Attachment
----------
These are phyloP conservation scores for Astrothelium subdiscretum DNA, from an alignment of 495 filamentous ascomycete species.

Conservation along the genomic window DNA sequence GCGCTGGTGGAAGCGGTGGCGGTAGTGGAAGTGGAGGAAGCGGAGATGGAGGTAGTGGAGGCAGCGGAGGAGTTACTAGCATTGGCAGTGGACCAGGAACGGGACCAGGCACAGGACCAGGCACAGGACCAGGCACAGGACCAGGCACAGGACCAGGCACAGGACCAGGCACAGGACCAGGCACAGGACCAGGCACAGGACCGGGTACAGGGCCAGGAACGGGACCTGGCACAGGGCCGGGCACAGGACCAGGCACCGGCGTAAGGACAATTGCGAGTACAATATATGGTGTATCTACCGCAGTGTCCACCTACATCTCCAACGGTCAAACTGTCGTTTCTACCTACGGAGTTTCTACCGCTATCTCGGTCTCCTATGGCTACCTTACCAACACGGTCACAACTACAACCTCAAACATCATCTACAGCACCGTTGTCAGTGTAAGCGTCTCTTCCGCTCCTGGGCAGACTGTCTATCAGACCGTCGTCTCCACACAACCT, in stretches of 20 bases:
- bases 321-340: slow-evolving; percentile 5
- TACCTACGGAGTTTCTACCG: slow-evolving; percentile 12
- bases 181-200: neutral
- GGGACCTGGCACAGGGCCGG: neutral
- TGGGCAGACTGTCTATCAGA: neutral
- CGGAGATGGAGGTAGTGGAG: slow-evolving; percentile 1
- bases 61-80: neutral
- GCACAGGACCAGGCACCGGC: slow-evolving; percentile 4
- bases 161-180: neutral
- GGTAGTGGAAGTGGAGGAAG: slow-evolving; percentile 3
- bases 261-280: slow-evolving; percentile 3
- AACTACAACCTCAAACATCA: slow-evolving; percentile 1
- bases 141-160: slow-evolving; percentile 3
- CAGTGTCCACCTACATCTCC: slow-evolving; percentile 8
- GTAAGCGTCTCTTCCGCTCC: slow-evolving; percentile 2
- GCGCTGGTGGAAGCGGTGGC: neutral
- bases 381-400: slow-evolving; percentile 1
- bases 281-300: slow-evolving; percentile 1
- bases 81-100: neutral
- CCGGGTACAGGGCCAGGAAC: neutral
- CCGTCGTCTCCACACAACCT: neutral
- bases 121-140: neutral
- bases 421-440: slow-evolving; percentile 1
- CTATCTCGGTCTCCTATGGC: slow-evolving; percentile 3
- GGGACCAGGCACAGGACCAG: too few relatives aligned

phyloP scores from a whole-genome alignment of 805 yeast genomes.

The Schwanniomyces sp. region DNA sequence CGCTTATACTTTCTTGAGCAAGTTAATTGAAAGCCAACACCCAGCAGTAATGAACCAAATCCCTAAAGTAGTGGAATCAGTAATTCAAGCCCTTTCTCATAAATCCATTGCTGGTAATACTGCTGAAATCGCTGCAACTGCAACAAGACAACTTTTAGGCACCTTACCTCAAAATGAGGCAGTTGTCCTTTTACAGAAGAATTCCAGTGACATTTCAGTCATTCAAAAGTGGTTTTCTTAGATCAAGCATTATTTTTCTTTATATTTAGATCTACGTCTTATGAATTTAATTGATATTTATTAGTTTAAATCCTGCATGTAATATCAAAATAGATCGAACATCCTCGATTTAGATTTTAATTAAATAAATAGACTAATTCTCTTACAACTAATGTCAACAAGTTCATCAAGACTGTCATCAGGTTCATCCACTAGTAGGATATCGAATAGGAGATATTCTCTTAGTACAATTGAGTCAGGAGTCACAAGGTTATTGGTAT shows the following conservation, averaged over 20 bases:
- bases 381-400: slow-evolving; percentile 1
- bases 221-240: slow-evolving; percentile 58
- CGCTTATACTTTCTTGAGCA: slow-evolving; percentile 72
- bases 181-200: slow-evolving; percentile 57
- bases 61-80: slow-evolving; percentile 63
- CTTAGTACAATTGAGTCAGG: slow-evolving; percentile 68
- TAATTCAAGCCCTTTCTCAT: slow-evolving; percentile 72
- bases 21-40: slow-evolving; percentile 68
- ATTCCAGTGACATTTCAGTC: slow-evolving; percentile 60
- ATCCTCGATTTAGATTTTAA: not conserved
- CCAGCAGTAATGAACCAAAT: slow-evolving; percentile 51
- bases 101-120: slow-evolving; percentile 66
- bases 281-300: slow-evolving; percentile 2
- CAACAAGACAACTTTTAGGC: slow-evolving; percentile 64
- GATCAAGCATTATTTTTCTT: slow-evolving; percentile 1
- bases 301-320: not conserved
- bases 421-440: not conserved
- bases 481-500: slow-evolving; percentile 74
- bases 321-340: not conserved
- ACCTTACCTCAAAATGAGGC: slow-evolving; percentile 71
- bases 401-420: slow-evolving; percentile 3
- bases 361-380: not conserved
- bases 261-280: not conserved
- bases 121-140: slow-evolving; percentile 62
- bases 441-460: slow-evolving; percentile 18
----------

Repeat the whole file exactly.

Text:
These are phyloP conservation scores for Astrothelium subdiscretum DNA, from an alignment of 495 filamentous ascomycete species.

Conservation along the genomic window DNA sequence GCGCTGGTGGAAGCGGTGGCGGTAGTGGAAGTGGAGGAAGCGGAGATGGAGGTAGTGGAGGCAGCGGAGGAGTTACTAGCATTGGCAGTGGACCAGGAACGGGACCAGGCACAGGACCAGGCACAGGACCAGGCACAGGACCAGGCACAGGACCAGGCACAGGACCAGGCACAGGACCAGGCACAGGACCAGGCACAGGACCGGGTACAGGGCCAGGAACGGGACCTGGCACAGGGCCGGGCACAGGACCAGGCACCGGCGTAAGGACAATTGCGAGTACAATATATGGTGTATCTACCGCAGTGTCCACCTACATCTCCAACGGTCAAACTGTCGTTTCTACCTACGGAGTTTCTACCGCTATCTCGGTCTCCTATGGCTACCTTACCAACACGGTCACAACTACAACCTCAAACATCATCTACAGCACCGTTGTCAGTGTAAGCGTCTCTTCCGCTCCTGGGCAGACTGTCTATCAGACCGTCGTCTCCACACAACCT, in stretches of 20 bases:
- bases 321-340: slow-evolving; percentile 5
- TACCTACGGAGTTTCTACCG: slow-evolving; percentile 12
- bases 181-200: neutral
- GGGACCTGGCACAGGGCCGG: neutral
- TGGGCAGACTGTCTATCAGA: neutral
- CGGAGATGGAGGTAGTGGAG: slow-evolving; percentile 1
- bases 61-80: neutral
- GCACAGGACCAGGCACCGGC: slow-evolving; percentile 4
- bases 161-180: neutral
- GGTAGTGGAAGTGGAGGAAG: slow-evolving; percentile 3
- bases 261-280: slow-evolving; percentile 3
- AACTACAACCTCAAACATCA: slow-evolving; percentile 1
- bases 141-160: slow-evolving; percentile 3
- CAGTGTCCACCTACATCTCC: slow-evolving; percentile 8
- GTAAGCGTCTCTTCCGCTCC: slow-evolving; percentile 2
- GCGCTGGTGGAAGCGGTGGC: neutral
- bases 381-400: slow-evolving; percentile 1
- bases 281-300: slow-evolving; percentile 1
- bases 81-100: neutral
- CCGGGTACAGGGCCAGGAAC: neutral
- CCGTCGTCTCCACACAACCT: neutral
- bases 121-140: neutral
- bases 421-440: slow-evolving; percentile 1
- CTATCTCGGTCTCCTATGGC: slow-evolving; percentile 3
- GGGACCAGGCACAGGACCAG: too few relatives aligned

phyloP scores from a whole-genome alignment of 805 yeast genomes.

The Schwanniomyces sp. region DNA sequence CGCTTATACTTTCTTGAGCAAGTTAATTGAAAGCCAACACCCAGCAGTAATGAACCAAATCCCTAAAGTAGTGGAATCAGTAATTCAAGCCCTTTCTCATAAATCCATTGCTGGTAATACTGCTGAAATCGCTGCAACTGCAACAAGACAACTTTTAGGCACCTTACCTCAAAATGAGGCAGTTGTCCTTTTACAGAAGAATTCCAGTGACATTTCAGTCATTCAAAAGTGGTTTTCTTAGATCAAGCATTATTTTTCTTTATATTTAGATCTACGTCTTATGAATTTAATTGATATTTATTAGTTTAAATCCTGCATGTAATATCAAAATAGATCGAACATCCTCGATTTAGATTTTAATTAAATAAATAGACTAATTCTCTTACAACTAATGTCAACAAGTTCATCAAGACTGTCATCAGGTTCATCCACTAGTAGGATATCGAATAGGAGATATTCTCTTAGTACAATTGAGTCAGGAGTCACAAGGTTATTGGTAT shows the following conservation, averaged over 20 bases:
- bases 381-400: slow-evolving; percentile 1
- bases 221-240: slow-evolving; percentile 58
- CGCTTATACTTTCTTGAGCA: slow-evolving; percentile 72
- bases 181-200: slow-evolving; percentile 57
- bases 61-80: slow-evolving; percentile 63
- CTTAGTACAATTGAGTCAGG: slow-evolving; percentile 68
- TAATTCAAGCCCTTTCTCAT: slow-evolving; percentile 72
- bases 21-40: slow-evolving; percentile 68
- ATTCCAGTGACATTTCAGTC: slow-evolving; percentile 60
- ATCCTCGATTTAGATTTTAA: not conserved
- CCAGCAGTAATGAACCAAAT: slow-evolving; percentile 51
- bases 101-120: slow-evolving; percentile 66
- bases 281-300: slow-evolving; percentile 2
- CAACAAGACAACTTTTAGGC: slow-evolving; percentile 64
- GATCAAGCATTATTTTTCTT: slow-evolving; percentile 1
- bases 301-320: not conserved
- bases 421-440: not conserved
- bases 481-500: slow-evolving; percentile 74
- bases 321-340: not conserved
- ACCTTACCTCAAAATGAGGC: slow-evolving; percentile 71
- bases 401-420: slow-evolving; percentile 3
- bases 361-380: not conserved
- bases 261-280: not conserved
- bases 121-140: slow-evolving; percentile 62
- bases 441-460: slow-evolving; percentile 18